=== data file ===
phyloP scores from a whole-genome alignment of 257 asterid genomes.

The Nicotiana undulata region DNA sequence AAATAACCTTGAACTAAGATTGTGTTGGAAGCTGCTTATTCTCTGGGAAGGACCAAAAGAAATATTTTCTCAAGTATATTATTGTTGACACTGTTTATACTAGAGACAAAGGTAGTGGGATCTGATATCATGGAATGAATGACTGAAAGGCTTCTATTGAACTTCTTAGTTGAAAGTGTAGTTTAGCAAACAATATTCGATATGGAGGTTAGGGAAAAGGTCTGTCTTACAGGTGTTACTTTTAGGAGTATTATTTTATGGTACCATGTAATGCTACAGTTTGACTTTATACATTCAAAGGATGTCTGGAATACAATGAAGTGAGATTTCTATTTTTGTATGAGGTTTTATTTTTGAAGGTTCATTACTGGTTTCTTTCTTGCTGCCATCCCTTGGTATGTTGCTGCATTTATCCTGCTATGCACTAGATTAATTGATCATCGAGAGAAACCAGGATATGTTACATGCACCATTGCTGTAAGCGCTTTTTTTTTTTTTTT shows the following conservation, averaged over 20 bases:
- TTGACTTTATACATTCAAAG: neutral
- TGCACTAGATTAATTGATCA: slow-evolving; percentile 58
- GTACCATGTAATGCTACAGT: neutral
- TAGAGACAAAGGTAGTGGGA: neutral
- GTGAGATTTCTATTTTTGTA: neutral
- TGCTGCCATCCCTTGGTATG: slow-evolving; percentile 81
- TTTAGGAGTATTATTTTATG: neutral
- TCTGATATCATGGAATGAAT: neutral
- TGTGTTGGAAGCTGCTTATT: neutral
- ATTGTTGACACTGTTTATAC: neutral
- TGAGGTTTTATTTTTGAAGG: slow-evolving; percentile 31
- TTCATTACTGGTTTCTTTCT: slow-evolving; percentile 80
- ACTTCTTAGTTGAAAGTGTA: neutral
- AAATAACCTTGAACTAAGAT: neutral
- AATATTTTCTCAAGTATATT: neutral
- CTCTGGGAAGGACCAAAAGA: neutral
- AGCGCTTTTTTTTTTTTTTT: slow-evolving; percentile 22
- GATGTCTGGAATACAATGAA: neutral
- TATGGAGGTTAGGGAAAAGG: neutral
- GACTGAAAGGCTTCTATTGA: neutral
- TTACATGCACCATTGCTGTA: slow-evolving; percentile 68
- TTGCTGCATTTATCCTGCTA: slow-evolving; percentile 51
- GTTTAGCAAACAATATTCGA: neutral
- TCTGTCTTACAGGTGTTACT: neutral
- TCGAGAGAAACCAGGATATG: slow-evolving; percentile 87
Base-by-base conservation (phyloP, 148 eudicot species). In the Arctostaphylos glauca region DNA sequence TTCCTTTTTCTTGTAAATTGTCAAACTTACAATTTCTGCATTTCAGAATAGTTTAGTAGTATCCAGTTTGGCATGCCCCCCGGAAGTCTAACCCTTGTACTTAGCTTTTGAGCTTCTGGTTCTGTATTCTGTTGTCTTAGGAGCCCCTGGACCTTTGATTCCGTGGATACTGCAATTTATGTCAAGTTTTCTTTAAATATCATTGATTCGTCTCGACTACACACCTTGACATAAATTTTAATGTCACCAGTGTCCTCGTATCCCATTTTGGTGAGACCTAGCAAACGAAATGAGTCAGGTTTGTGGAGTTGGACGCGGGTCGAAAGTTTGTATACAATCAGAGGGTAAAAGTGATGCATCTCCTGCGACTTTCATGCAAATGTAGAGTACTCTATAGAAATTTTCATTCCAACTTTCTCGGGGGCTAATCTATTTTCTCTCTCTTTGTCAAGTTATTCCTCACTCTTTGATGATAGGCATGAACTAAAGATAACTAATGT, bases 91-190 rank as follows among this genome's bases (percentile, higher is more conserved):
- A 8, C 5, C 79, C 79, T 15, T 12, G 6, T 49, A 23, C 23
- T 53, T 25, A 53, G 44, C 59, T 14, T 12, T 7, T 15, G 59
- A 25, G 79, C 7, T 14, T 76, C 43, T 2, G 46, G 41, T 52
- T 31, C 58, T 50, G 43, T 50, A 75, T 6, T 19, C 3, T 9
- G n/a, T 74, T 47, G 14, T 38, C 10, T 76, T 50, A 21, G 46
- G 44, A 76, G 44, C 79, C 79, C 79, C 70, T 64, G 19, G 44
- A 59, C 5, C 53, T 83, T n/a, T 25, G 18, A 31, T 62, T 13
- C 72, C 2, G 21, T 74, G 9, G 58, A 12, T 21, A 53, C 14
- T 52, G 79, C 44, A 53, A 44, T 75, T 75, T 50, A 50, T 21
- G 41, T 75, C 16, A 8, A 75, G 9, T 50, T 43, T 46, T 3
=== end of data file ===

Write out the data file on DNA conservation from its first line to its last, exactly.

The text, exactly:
phyloP scores from a whole-genome alignment of 257 asterid genomes.

The Nicotiana undulata region DNA sequence AAATAACCTTGAACTAAGATTGTGTTGGAAGCTGCTTATTCTCTGGGAAGGACCAAAAGAAATATTTTCTCAAGTATATTATTGTTGACACTGTTTATACTAGAGACAAAGGTAGTGGGATCTGATATCATGGAATGAATGACTGAAAGGCTTCTATTGAACTTCTTAGTTGAAAGTGTAGTTTAGCAAACAATATTCGATATGGAGGTTAGGGAAAAGGTCTGTCTTACAGGTGTTACTTTTAGGAGTATTATTTTATGGTACCATGTAATGCTACAGTTTGACTTTATACATTCAAAGGATGTCTGGAATACAATGAAGTGAGATTTCTATTTTTGTATGAGGTTTTATTTTTGAAGGTTCATTACTGGTTTCTTTCTTGCTGCCATCCCTTGGTATGTTGCTGCATTTATCCTGCTATGCACTAGATTAATTGATCATCGAGAGAAACCAGGATATGTTACATGCACCATTGCTGTAAGCGCTTTTTTTTTTTTTTT shows the following conservation, averaged over 20 bases:
- TTGACTTTATACATTCAAAG: neutral
- TGCACTAGATTAATTGATCA: slow-evolving; percentile 58
- GTACCATGTAATGCTACAGT: neutral
- TAGAGACAAAGGTAGTGGGA: neutral
- GTGAGATTTCTATTTTTGTA: neutral
- TGCTGCCATCCCTTGGTATG: slow-evolving; percentile 81
- TTTAGGAGTATTATTTTATG: neutral
- TCTGATATCATGGAATGAAT: neutral
- TGTGTTGGAAGCTGCTTATT: neutral
- ATTGTTGACACTGTTTATAC: neutral
- TGAGGTTTTATTTTTGAAGG: slow-evolving; percentile 31
- TTCATTACTGGTTTCTTTCT: slow-evolving; percentile 80
- ACTTCTTAGTTGAAAGTGTA: neutral
- AAATAACCTTGAACTAAGAT: neutral
- AATATTTTCTCAAGTATATT: neutral
- CTCTGGGAAGGACCAAAAGA: neutral
- AGCGCTTTTTTTTTTTTTTT: slow-evolving; percentile 22
- GATGTCTGGAATACAATGAA: neutral
- TATGGAGGTTAGGGAAAAGG: neutral
- GACTGAAAGGCTTCTATTGA: neutral
- TTACATGCACCATTGCTGTA: slow-evolving; percentile 68
- TTGCTGCATTTATCCTGCTA: slow-evolving; percentile 51
- GTTTAGCAAACAATATTCGA: neutral
- TCTGTCTTACAGGTGTTACT: neutral
- TCGAGAGAAACCAGGATATG: slow-evolving; percentile 87
Base-by-base conservation (phyloP, 148 eudicot species). In the Arctostaphylos glauca region DNA sequence TTCCTTTTTCTTGTAAATTGTCAAACTTACAATTTCTGCATTTCAGAATAGTTTAGTAGTATCCAGTTTGGCATGCCCCCCGGAAGTCTAACCCTTGTACTTAGCTTTTGAGCTTCTGGTTCTGTATTCTGTTGTCTTAGGAGCCCCTGGACCTTTGATTCCGTGGATACTGCAATTTATGTCAAGTTTTCTTTAAATATCATTGATTCGTCTCGACTACACACCTTGACATAAATTTTAATGTCACCAGTGTCCTCGTATCCCATTTTGGTGAGACCTAGCAAACGAAATGAGTCAGGTTTGTGGAGTTGGACGCGGGTCGAAAGTTTGTATACAATCAGAGGGTAAAAGTGATGCATCTCCTGCGACTTTCATGCAAATGTAGAGTACTCTATAGAAATTTTCATTCCAACTTTCTCGGGGGCTAATCTATTTTCTCTCTCTTTGTCAAGTTATTCCTCACTCTTTGATGATAGGCATGAACTAAAGATAACTAATGT, bases 91-190 rank as follows among this genome's bases (percentile, higher is more conserved):
- A 8, C 5, C 79, C 79, T 15, T 12, G 6, T 49, A 23, C 23
- T 53, T 25, A 53, G 44, C 59, T 14, T 12, T 7, T 15, G 59
- A 25, G 79, C 7, T 14, T 76, C 43, T 2, G 46, G 41, T 52
- T 31, C 58, T 50, G 43, T 50, A 75, T 6, T 19, C 3, T 9
- G n/a, T 74, T 47, G 14, T 38, C 10, T 76, T 50, A 21, G 46
- G 44, A 76, G 44, C 79, C 79, C 79, C 70, T 64, G 19, G 44
- A 59, C 5, C 53, T 83, T n/a, T 25, G 18, A 31, T 62, T 13
- C 72, C 2, G 21, T 74, G 9, G 58, A 12, T 21, A 53, C 14
- T 52, G 79, C 44, A 53, A 44, T 75, T 75, T 50, A 50, T 21
- G 41, T 75, C 16, A 8, A 75, G 9, T 50, T 43, T 46, T 3